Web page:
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Last Word


Teenage abortion: Parents need to know



Teenage abortion: Parents need to know

By Martina Nicholson, MD

For 30 years, pro-abortion counselors have been trying to convince us that families are not to be trusted to love and support their children. I believe, though, that most parents truly want what is best for their children and should be given full information so they can help them. The Medical Economics survey on physician attitudes toward abortion indicates that most doctors feel the same way I do—72 percent of respondents believe that parents should be notified before a teen can obtain an abortion.

That's because we recognize that parents remain the most important advocates for their children. If a child is dying of AIDS or has suffered a trauma, the family is always the main source for care. Why should it be any different for abortion? No government agency or charitable organization, however well intentioned, can take up the full burden of support.

Most mothers and fathers of teens whom I counsel are angry about confidentiality laws that come between them and their children. Doctors need the legal freedom to deal truthfully with parents. I try to encourage mothers of young women to bring them in early for ob/gyn care. This not only establishes the teen's relationship with a physician, it also encourages the mother to recognize that her daughter is now fertile and must take up the responsibilities of sexual activity. Then, if an adolescent pregnancy does occur, it's more likely to be handled within the context of the family.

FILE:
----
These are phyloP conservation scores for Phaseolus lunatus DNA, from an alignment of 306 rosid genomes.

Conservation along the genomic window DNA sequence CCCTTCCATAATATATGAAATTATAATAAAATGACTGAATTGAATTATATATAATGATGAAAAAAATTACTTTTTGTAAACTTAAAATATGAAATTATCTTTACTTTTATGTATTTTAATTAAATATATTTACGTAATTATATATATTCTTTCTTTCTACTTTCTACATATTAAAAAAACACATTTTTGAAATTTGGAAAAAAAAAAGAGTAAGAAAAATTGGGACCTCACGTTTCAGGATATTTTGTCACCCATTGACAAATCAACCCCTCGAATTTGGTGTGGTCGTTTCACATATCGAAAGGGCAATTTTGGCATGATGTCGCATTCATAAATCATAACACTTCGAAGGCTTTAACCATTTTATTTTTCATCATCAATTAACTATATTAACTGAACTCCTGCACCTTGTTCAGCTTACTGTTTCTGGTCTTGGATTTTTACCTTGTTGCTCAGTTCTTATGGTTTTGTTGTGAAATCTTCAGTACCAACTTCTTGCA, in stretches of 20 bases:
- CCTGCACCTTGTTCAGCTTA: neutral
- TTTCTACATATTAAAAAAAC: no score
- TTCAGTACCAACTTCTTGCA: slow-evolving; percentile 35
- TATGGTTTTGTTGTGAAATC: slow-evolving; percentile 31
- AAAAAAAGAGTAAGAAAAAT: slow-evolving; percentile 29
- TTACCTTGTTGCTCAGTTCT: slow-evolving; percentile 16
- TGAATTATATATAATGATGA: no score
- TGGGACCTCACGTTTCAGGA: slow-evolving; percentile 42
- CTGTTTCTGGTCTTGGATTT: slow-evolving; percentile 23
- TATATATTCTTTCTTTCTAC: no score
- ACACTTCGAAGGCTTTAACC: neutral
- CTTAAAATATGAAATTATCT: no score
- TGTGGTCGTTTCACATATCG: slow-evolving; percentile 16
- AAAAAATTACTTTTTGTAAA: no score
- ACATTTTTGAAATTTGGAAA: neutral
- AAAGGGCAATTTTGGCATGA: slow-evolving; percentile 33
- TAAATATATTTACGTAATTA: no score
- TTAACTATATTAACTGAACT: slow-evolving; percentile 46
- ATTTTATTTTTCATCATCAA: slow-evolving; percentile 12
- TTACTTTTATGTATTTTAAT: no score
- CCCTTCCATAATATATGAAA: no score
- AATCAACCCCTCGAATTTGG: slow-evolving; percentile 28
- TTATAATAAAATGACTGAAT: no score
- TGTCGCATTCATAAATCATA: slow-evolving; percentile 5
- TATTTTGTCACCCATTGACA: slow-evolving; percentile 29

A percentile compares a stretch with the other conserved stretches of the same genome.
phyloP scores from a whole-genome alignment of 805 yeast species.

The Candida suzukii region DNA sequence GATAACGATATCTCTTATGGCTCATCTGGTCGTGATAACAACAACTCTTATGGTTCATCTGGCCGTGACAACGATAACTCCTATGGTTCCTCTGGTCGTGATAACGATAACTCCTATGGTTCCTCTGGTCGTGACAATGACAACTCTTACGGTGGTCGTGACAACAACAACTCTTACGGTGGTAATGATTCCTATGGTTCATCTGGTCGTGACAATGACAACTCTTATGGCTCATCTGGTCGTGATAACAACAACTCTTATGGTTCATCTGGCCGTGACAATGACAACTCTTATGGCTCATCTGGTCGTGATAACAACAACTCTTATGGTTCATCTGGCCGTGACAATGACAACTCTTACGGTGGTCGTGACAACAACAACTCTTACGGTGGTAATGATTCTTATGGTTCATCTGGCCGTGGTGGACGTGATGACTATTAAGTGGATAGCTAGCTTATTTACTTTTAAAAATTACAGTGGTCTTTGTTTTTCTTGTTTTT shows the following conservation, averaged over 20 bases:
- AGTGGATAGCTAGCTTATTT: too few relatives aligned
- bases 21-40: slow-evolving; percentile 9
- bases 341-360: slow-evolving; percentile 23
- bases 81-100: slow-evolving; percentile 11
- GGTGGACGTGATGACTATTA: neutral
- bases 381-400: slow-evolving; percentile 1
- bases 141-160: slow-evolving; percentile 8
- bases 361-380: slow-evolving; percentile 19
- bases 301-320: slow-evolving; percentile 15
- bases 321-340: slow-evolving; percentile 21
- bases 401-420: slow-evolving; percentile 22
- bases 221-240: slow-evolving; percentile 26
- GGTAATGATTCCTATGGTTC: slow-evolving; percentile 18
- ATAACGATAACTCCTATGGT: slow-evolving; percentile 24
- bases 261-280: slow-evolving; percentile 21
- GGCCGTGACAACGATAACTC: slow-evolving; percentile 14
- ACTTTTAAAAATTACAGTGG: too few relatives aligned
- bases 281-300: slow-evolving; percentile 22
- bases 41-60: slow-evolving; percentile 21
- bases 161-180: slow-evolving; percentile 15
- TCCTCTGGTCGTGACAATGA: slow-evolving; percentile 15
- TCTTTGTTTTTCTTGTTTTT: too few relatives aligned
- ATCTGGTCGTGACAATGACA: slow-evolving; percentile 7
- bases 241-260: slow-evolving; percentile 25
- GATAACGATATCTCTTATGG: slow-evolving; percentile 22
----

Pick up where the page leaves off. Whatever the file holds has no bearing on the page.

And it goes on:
No physician I know would want her daughter to be able to obtain an abortion without parental notification. Don't our patients deserve the same standard?

Adolescents should not be able to use counseling as a means of avoiding the consequences of their actions. Counselors should be obliged to make full disclosures to parents, to encourage teens to take more responsibility for their sexual activity—and to strengthen the family. This would completely reverse the current bias against parents because it would recognize the family unit as the main support system for children—and society's most important social unit.

Most physicians acknowledge the need for accountability in sexual behavior, and consider it important that teens begin to be responsible as they move into adulthood. The politically correct community, on the other hand, seems to assume that pregnancy is the worst thing that could happen to a teen and that she should be encouraged not to take responsibility for it. But my observation is that many teens who see their pregnancies through often experience a growth in maturity—and a deep level of healing within their families.

Although most physicians think abortion should be legal, and most of us want parents notified before a pregnant teen can get an abortion, most of us would truly prefer to see the number of procedures decline because of adequate preventive contraception. The American College of Obstetricians and Gynecologists advocates over-the-counter emergency contraceptives for condom-failures, or "morning-after pills," so that patients get this medicine in a timely fashion, without having to be counseled by a doctor or a pharmacist. If all insurance companies were required to cover contraceptives and all the working poor were entitled to health insurance, the rate of abortion would soon decline.

Some day, I hope abortion will be a very rare procedure. Until then, I pray that families will get the medical advocacy they deserve.

The author is an ob/gyn specialist in Santa Cruz, CA. The results of the survey to which Dr. Nicholson refers were published in "Choices: Exclusive Ethics Survey," Oct. 11, 2002.


Martina Nicholson. Last Word. Medical Economics 2003;6:130.

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